Russia Seeks Its Own Version Of Kosovo In Eastern Ukraine

“Russia is seeking to present the Western powers with its own version of Kosovo. Just as Russia’s ally Serbia claims sovereignty over Kosovo with some validity in terms of international law, but has no effective control over most of its territory, the Russians are planning to make Eastern Ukraine a de facto Russian satellite before its legal status is resolved.”


Two recent developments in Russian policy towards the rebel-held areas of Eastern Ukraine have flown under the radar; despite being widely reported it seems that their significance has not been fully recognised. Russia is now recognizing passports issued by the governing bodies that have been established in rebel-held areas, and is preparing to introduce the rouble as the primary currency in these areas.

The importance of these two moves cannot be understated. Russia is pushing to de facto annex the rebel areas while the rebels are still in control. This will present the international community with an almost intractable dilemma in the coming years. Ukraine will further lose control of the territories. As time passes re-imposing the authority of the Ukrainian government will require more and more extreme actions, actions which the USA and EU may be reluctant to support.

It may seem odd to suggest that these two measures will diminish Ukraine’s control of the region any more than the current armed resistance, but history shows that establishing alternative institutions is an extremely effective way of ensuring practical independence, often leading to formal independence. Two recent relevant examples come from the same Balkan dispute – Kosovo’s current inability to close down Serbian state institutions in the north of the province echoes the formation of a parallel Kosovo Albanians in 1990s, largely funded by a tax on the Albanian diaspora.

The combination of an armed resistance employing guerrilla tactics and an established government in waiting ultimately worked well for the Kosovo Albanians as a strategy for gaining independence, just as it had done for the Irish in the 1920s. Indeed, the strategy can be traced even further back to the first incarnation of the Internal Macedonian Revolutionary Organisation (IMRO) which from 1897 to 1903 collected taxes and held courts in preparation for a rebellion against the Ottoman Turks. In contrast to the other examples given, IMRO were militarily defeated by Ottoman forces in 1903, though it should be noted thousands of Ottoman troops fought against the rebels; it remains to be seen whether a comparable effort will be exerted to regain Eastern Ukraine.

Russia is seeking to present the Western powers with its own version of Kosovo. Just as Russia’s ally Serbia claims sovereignty over Kosovo with some validity in terms of international law, but has no effective control over most of its territory, the Russians are planning to make Eastern Ukraine a de facto Russian satellite before its legal status is resolved, leaving Ukraine with little to back up its legal claim to the territory. Russia will thereby present the EU and USA with a fait accompli and force them to either support serious military action to regain the area, or begrudgingly accept effective Russian/rebel control.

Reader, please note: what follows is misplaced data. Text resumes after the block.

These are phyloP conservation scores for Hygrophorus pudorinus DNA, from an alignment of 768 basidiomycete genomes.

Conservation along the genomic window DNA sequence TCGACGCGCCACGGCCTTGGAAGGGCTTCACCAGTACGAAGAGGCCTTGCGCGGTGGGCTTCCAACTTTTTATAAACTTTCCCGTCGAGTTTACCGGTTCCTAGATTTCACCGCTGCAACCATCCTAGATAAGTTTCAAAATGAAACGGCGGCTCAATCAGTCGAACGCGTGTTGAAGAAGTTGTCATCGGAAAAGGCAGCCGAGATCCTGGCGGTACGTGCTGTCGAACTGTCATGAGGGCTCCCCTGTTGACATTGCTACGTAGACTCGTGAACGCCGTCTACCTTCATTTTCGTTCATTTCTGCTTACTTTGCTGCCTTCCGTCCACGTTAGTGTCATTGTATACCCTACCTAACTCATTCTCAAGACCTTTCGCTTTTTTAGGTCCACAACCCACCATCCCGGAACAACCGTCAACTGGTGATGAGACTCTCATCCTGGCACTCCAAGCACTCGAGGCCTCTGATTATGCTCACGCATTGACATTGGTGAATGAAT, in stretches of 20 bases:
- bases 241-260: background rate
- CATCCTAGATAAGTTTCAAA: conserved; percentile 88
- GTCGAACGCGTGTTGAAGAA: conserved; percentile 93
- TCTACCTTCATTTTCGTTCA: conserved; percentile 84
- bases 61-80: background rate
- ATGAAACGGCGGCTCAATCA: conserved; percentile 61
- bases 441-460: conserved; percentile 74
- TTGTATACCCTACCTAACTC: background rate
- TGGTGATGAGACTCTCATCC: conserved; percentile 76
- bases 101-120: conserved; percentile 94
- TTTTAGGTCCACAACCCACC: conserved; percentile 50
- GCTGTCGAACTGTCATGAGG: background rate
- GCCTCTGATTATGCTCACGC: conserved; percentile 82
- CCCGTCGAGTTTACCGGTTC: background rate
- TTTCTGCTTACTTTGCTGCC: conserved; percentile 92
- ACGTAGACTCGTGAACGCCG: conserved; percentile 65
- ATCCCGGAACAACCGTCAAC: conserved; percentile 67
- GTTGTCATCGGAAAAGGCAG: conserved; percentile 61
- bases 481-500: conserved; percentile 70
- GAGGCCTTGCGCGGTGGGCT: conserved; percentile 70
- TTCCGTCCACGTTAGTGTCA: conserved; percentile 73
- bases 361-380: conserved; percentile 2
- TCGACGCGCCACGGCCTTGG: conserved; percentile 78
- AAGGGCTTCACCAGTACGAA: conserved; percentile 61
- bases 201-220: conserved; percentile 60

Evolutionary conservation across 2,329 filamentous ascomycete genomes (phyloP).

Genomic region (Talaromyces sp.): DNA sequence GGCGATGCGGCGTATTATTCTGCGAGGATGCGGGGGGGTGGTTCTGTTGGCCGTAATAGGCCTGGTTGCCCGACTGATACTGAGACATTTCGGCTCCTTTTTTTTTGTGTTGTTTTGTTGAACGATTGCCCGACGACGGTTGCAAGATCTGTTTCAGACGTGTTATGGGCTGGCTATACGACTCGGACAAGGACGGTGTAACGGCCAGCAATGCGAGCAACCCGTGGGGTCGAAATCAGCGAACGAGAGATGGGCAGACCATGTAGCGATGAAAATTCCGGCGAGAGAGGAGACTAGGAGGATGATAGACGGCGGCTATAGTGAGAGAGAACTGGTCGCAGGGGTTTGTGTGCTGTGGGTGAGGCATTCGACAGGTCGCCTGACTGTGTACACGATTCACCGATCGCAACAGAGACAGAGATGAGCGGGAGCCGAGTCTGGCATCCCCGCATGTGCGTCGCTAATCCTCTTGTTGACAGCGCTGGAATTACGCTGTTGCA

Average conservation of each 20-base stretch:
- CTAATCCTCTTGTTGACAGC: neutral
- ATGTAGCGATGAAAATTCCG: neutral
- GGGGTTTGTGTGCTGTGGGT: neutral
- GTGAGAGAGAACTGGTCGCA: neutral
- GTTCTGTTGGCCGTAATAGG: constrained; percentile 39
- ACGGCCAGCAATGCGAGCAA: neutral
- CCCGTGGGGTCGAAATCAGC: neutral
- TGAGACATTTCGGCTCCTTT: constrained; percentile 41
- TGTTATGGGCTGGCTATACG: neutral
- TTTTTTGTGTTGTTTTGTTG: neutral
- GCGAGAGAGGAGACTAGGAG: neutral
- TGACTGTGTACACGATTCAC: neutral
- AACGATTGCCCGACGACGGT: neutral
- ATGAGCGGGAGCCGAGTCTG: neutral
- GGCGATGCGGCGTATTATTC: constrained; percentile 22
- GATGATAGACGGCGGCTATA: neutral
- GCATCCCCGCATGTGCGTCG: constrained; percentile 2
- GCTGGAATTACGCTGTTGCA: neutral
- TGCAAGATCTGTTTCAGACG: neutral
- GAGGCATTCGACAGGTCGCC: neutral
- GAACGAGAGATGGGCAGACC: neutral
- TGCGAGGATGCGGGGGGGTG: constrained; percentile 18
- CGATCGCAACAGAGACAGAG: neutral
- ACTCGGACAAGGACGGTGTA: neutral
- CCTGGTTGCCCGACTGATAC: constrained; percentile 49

This could lead to a stand-off that will last for years, just as Kosovo has done. Nevertheless, one cannot deny that the momentum is with Kosovo regarding independence. It’s slow but steady accumulation of memberships of international bodies is gradually making Serbia’s claim of sovereignty redundant. Perhaps the most significant are the recent recognitions by FIFA, UEFA, and the IOC: once a country can conceivably play against you in a sporting event claims of ownership seem particularly hollow. There is little reason why Eastern Ukraine cannot follow the same path. Russian support may not be as useful as American backing is for Kosovo, but Putin has shown that he will play the waiting game in order to achieve his long-term goals.

The two latest decisions by Russia offer a great deal of legitimacy to the alternative rebel state that is developing. History tells us that once Russian-backed institutions in Eastern Ukraine take hold, they will be extremely difficult to shift, and may well provide a firm basis for eventual independence and/or unification with Russia. Russia’s intentions are clear; the ball is now firmly in the court of those who still seek to preserve Ukraine’s territorial integrity.

Cover photo credit: OSCE_SMM/flickr/some rights reserved

Poposki
Poposki

Poposki is a lawyer and historian living in Kyiv.

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